I sometimes imagine that I’d enjoy more dreams in which “I” am the only character, and can simply explore the dream landscape without complicated interactions with other dream figures. I sometimes even imagine that I’d enjoy having the whole waking world to myself for a day or two! But, really, waking or dreaming, the world would not be a very interesting place without other beings, other characters, to share it. In fact, there’s a sense in which we are all dreaming up—actually creating—our shared world together in each moment. Without a full cast of characters there’d be no play at all.
Dreams do occasionally seem to be solo performances, with only a single protagonist and no other obvious dream figures—but in such dreams even the “inanimate” objects, or features of the landscape, or even sounds and textures, can play the role of other characters in the dream drama. For the most part, however, our dreams are full of more obvious dream figures: people and creatures of all kinds that cocreate the context of the dream.
Often, we are just aware that there are others in the background of the dream scene—faceless fellow students in the classroom, fellow adventurers on the journey, fellow participants in the experience. Sometimes, such collective, indistinguishable dream figures provide an audience for the central action; sometimes they seem to be doing their own thing just off-stage. Who are all these people? They don’t stay in our memories individually any more than the members of a crowd at a concert—yet sometimes a face or a behavior stands out and turns these background “extras” into actual characters. And the dream figures that become actual characters sometimes return in dream after dream, or have such an impact on our emotions and imaginations that they become meaningful influences in our waking and dreaming lives.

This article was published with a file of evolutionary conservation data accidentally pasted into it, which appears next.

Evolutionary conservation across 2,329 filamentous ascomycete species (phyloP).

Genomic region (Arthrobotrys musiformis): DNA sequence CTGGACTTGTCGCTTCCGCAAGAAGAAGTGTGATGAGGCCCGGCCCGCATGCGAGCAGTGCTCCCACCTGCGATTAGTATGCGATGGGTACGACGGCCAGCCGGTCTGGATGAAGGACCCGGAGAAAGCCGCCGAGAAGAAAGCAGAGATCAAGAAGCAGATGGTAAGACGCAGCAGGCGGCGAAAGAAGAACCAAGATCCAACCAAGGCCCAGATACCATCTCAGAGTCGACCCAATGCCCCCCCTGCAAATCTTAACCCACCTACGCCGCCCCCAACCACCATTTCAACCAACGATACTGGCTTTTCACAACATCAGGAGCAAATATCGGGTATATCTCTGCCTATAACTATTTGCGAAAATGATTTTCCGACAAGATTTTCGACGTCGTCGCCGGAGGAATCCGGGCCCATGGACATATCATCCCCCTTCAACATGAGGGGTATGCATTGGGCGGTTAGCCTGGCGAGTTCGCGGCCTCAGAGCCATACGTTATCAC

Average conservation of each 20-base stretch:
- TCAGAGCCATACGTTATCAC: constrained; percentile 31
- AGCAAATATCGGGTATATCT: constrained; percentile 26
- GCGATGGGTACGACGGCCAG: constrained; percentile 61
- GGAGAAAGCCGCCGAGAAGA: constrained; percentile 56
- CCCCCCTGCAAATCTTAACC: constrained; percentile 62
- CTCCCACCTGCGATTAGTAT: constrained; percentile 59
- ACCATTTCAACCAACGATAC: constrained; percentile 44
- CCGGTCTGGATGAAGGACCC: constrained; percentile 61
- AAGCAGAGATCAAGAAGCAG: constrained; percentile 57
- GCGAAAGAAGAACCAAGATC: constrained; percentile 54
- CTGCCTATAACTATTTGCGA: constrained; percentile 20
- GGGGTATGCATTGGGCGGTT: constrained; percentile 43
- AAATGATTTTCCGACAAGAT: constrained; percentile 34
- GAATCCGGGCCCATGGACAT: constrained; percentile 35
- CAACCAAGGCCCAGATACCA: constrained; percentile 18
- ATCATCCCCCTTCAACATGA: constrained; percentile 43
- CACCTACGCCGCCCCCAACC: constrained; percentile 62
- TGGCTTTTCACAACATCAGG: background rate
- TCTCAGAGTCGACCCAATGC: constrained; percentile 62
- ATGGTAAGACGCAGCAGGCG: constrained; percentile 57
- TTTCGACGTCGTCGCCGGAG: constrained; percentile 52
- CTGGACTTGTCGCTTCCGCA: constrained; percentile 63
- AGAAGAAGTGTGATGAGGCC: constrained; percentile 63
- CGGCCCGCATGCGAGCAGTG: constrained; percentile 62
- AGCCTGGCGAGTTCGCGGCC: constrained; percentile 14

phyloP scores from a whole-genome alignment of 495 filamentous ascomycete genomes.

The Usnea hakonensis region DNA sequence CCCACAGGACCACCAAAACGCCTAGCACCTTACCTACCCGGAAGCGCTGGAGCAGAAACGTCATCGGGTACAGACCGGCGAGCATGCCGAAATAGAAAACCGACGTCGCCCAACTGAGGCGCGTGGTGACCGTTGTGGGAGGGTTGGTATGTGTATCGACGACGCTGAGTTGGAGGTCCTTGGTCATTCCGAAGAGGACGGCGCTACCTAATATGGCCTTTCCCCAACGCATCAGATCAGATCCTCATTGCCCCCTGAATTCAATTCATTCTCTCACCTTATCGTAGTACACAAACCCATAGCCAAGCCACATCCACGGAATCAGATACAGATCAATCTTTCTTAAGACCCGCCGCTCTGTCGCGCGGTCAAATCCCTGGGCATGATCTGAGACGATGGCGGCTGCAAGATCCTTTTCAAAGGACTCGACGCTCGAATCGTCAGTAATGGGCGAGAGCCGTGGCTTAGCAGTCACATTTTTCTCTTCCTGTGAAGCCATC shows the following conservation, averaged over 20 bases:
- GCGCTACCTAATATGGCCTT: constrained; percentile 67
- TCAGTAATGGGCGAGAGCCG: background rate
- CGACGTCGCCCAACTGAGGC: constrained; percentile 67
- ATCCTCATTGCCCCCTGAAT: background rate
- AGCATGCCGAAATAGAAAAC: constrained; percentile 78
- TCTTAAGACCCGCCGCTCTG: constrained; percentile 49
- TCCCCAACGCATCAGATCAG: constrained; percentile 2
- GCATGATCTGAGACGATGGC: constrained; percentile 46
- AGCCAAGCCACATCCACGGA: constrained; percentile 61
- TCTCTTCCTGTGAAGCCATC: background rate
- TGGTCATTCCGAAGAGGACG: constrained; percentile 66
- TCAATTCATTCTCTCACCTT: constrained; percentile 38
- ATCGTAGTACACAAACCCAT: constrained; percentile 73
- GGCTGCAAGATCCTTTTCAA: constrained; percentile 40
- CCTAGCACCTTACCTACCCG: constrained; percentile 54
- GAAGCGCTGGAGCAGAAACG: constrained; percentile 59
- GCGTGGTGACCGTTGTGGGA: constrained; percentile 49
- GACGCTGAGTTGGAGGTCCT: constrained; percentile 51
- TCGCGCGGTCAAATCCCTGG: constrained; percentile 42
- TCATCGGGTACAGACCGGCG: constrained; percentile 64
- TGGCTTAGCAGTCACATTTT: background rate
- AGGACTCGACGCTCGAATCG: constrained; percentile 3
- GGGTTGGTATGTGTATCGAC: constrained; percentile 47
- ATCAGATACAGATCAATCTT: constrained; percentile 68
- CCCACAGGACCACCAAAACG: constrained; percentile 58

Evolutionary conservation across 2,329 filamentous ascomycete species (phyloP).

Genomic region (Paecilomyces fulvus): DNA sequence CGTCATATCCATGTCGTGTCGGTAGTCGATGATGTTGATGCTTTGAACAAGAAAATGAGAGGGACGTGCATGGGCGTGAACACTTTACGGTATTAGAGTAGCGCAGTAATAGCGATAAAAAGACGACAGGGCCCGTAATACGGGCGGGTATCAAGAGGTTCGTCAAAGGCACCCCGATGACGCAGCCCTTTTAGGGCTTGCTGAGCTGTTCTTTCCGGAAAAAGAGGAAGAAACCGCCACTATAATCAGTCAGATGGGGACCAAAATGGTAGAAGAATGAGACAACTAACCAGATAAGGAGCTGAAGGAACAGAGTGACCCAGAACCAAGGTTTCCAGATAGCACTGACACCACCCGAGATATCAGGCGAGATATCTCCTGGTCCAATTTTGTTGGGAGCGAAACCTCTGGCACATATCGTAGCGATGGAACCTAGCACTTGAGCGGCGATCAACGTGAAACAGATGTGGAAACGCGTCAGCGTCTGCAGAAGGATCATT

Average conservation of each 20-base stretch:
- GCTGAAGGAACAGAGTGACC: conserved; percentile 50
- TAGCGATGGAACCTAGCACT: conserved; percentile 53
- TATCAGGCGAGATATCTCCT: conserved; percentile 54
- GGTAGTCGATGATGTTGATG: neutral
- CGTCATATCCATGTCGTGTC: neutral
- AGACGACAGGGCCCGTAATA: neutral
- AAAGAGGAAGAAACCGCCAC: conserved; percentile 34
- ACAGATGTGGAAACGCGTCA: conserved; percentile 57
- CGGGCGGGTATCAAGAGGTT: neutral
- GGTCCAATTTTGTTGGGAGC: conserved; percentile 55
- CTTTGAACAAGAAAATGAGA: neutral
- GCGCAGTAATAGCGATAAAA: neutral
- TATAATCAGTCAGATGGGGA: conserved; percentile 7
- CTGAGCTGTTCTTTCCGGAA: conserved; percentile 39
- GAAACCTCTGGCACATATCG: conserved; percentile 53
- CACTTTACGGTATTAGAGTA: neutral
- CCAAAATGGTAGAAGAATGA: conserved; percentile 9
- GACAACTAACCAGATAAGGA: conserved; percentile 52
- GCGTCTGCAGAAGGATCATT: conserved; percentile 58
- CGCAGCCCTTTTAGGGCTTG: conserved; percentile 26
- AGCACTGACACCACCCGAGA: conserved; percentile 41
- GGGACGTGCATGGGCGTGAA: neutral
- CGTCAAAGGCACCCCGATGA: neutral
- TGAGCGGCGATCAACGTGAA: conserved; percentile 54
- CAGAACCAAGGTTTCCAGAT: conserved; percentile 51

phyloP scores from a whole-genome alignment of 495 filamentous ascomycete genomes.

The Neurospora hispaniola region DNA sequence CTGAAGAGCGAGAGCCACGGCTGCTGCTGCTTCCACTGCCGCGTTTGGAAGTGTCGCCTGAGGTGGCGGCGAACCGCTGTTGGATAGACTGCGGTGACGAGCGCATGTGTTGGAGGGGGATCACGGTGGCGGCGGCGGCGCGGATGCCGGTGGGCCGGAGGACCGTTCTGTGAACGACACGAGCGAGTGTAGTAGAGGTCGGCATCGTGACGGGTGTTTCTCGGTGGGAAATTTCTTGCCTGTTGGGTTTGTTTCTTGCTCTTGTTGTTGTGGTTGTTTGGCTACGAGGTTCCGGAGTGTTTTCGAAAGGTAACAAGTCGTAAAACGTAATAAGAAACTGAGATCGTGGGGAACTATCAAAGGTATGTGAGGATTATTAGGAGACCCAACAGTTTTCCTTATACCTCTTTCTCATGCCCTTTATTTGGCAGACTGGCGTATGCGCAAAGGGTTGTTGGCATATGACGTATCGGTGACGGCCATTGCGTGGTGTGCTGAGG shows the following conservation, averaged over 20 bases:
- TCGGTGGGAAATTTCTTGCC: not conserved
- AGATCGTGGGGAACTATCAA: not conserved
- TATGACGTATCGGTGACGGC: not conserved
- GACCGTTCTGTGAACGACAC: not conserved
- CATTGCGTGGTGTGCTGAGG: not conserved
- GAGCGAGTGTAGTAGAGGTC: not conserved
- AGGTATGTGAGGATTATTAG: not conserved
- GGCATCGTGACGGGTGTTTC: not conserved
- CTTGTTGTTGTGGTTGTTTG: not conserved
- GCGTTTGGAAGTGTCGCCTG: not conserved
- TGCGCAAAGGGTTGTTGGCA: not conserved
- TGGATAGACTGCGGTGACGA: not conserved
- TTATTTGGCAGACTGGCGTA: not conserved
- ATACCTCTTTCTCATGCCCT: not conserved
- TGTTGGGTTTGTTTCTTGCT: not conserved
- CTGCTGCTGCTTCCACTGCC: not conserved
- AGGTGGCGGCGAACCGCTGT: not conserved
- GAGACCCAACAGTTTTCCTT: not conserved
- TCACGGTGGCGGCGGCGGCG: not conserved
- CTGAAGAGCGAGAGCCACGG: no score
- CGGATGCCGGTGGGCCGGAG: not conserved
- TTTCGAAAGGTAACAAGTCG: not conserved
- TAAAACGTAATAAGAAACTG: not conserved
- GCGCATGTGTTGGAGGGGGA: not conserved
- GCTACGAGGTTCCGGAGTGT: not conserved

There are different ways of understanding these dream figures. Within the dream, we tend to think of them as “other” people or animals—just as in waking life, there’s “me” and there’s “everybody else.” But in dreams, the lines between “self” and “other” can become hazy with close examination. Sometimes, I find I’m experiencing the dream not only from the perspective of the “I” character, but also from another character’s perspective, or as if I were watching the whole scene on television.